Trekking In Lahaul

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Trekking In Lahaul


The entire Manali-Lahaul area offers plenty of scope for trekking, whether you start off at Manali itself or strike base camp at Keylong and then go hiking through the surrounding area. Among the most popular treks in the region are:

1.Manali-Chandratal-Keylong: A 120 km trek which takes you to the pristine blue lake of Chandratal, possibly the loveliest in all of Himachal Pradesh. Surrounded by mountains and glaciers, Chandratal- `Moon Lake’ is situated at a height of about 15,000 ft, and is aptly named; it’s actually crescent shaped.

From Manali, take the road up to the Rohtang Pass, and from there onto Gramphu, where you can then walk beside the foaming waters of the Chandra River, travelling eastwards to Chandratal. The river takes you to Dorni (which can be the first halt; you’ll have to pitch a tent here); then comes Chhatru. From Chhatru, continue to Chota Dara, the latter a major tourist centre as far as Lahaul is concerned- it has a PWD rest house, where you can actually get a hot meal and a room.

From Chota Dara, take the trail past the Bara Shigri glacier to Batal, at the base of the Kunzum Pass. Batal is the final halt- a windy and chilly campsite which has a PWD resthouse- before the final lap to Chandratal. Once you’ve ogled and taken all the photographs you want, head back- past Gramphu, to Keylong.

The trek from Manali to Chandratal and then on to Keylong should take about 10 days; it’s high altitude and an arduous trek, so take it easy.

2.Manali-Bara Shigri Glacier-Keylong: A slightly shorter version of the Manali-Chandratal-Keylong trek, this one passes through Rohtang, Gramphu, Dorni, Chhatru, and Chota Dara, and up to the Bara Shigri glacier. The glacier’s the longest in Himachal- all of 55 km long- and its mouth is 4 km from Batal. Bara Shigri’s melting waters eventually feed the Chenab river.

3.Manali-Keylong-Suraj Tal-Baralacha La: 65 km from Keylong, the beautiful Suraj Tal lake is the source of the Bhaga river. It lies, hemmed in by soaring mountains, below the Baralacha La, the pass which connects Lahaul to Ladakh. Baralacha La, at a height of 16,400 ft, stretches for 8 km and lies on the road from Manali to Leh.

From Manali, take the road to Gramphu, then walk along the Chandra river till you get to Tandi. At Tandi, leave the Chandra and switch to its tributary, the Bhaga, which will take you onwards, 8 km to Keylong. Going along the Bhaga, travel north, pitching camp at either Jispa (which offers some accommodation) or Darcha, a campsite where there are a few tent restaurants. If you have the time to spare, do a short trek to the lovely Deepak Tal lake, 16 km from Darcha, before heading on north to Surajtal and Baralacha La. Once you reach the pass, you can either trek back or take one of the many buses which travel along this route between Leh (in Ladakh) and Manali.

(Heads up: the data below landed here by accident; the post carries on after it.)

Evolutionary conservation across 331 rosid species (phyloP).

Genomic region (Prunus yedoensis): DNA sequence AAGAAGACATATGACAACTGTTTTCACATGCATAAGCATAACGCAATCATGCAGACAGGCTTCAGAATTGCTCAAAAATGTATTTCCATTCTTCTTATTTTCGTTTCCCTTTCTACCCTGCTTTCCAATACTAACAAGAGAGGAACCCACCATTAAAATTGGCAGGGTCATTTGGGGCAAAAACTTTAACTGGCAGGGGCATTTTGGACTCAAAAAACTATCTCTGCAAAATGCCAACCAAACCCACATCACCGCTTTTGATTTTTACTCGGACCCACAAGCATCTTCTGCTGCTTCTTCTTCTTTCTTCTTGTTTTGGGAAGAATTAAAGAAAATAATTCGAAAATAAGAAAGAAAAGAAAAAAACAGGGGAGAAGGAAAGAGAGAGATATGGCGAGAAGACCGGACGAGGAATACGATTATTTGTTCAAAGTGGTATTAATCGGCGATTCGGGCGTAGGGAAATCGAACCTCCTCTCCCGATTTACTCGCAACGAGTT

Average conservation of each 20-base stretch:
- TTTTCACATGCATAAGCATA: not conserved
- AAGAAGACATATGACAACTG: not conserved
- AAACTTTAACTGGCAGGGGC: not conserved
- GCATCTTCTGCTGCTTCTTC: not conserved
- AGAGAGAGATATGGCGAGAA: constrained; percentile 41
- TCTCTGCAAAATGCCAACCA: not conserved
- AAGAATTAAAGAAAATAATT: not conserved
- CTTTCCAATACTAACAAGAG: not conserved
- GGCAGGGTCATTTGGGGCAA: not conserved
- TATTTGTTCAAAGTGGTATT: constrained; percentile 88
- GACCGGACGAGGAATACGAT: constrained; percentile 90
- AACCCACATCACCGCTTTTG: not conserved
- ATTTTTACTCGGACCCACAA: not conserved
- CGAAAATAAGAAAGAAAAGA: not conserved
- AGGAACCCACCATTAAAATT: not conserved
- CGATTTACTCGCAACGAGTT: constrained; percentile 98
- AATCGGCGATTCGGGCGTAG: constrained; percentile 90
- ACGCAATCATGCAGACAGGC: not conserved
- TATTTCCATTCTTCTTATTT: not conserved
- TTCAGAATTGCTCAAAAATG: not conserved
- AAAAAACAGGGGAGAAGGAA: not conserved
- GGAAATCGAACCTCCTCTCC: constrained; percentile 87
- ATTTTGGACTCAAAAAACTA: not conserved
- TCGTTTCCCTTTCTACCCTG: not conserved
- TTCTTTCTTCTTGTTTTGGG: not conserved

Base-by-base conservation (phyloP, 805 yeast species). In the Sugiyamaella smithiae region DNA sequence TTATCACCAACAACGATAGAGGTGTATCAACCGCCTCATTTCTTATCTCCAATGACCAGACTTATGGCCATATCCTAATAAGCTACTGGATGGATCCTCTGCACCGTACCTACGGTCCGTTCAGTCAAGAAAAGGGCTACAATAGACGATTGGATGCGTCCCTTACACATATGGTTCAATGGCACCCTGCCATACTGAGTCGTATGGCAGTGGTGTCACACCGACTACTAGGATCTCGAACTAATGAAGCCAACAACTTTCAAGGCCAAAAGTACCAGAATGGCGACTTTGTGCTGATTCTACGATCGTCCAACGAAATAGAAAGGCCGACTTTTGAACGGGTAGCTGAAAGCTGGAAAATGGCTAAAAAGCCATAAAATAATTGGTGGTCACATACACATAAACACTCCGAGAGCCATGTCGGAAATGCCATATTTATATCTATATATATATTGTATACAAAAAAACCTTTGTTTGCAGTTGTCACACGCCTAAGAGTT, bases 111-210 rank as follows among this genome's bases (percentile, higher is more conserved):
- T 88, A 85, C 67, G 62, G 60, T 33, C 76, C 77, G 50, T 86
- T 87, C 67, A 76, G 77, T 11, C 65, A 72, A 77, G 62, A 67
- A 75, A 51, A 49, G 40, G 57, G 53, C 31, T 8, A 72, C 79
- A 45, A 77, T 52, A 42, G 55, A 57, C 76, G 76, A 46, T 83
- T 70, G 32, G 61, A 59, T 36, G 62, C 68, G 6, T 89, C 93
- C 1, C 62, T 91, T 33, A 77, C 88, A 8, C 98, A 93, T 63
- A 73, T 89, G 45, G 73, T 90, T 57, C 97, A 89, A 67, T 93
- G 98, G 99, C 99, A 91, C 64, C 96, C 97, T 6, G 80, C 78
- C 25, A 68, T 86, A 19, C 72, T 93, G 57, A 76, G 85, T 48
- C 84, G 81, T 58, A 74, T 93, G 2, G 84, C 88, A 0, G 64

Other possible trekking routes can be from Keylong to Udaipur and the Mrikula Devi Temple (a westward trek along the Chandra River and into the Pattan Valley); or from Manali to Koksar, the coldest place in Lahaul. Koksar, 21 km beyond the Rohtang Pass, is at an altitude of about 11,000 ft and is subject to sub-zero temperatures through much of the year; in summer it’s a little bearable.


Lahaul is still pretty undeveloped, at least as far as tourism is concerned. Keylong has an HPTDC tourist bungalow, and a few hotels, but there’s nothing in the way of luxury. Elsewhere, in Chhatru, Chota Dara and Batal, are PWD resthouses which offer very basic boarding and lodging facilities. The rest of the way you’ll have to pitch a tent- out in the open, as there are almost no designated campsites as such.

Best time to visit

Lahaul is connected to the rest of Himachal Pradesh by the Rohtang Pass, which is snowed under eight months of the year. When the snow melts somewhat during the height of summer, it’s possible to pass through and get to Lahaul- usually between July and October, depending upon the condition of the road.


Treks through Lahaul require some preparation; a rucksack and a stout pair of shoes is not enough. Heavy equipment- such as tents and sleeping bags- will necessarily have to be carried, along with basic cooking equipment and food. Heavy woollens, waterproof jackets and spare clothing must be packed as well, because even during summer much of this area’s bitterly cold, wet and windy. Other essentials include a good sunscreen and sun glasses- the air’s so rarefied that the sun can really burn when it’s bright and shining. In all cases, hire a qualified guide to lead your trek; it’s mandatory for foreigners, and highly advisable for Indians.

Further information on trekking routes, weather conditions, and other details may be obtained from the HPTDC Tourist Information Office at Manali. Another good source for help on trekking and climbing is the Institute of Mountaineering and Allied Sports in Manali, which organises regular courses in activities ranging from mountaineering and climbing to white-water rafting and trekking. The Institute also organises regular treks, and equipment may be hired from them for hiking.

There are, in addition to the Institute, a number of private tour operators and travel agents who organise treks. Besides providing information, they also provide trained guides for groups interested in going on a trek.


You can go for trekking during any time of the day but trekking in daylight is advised.

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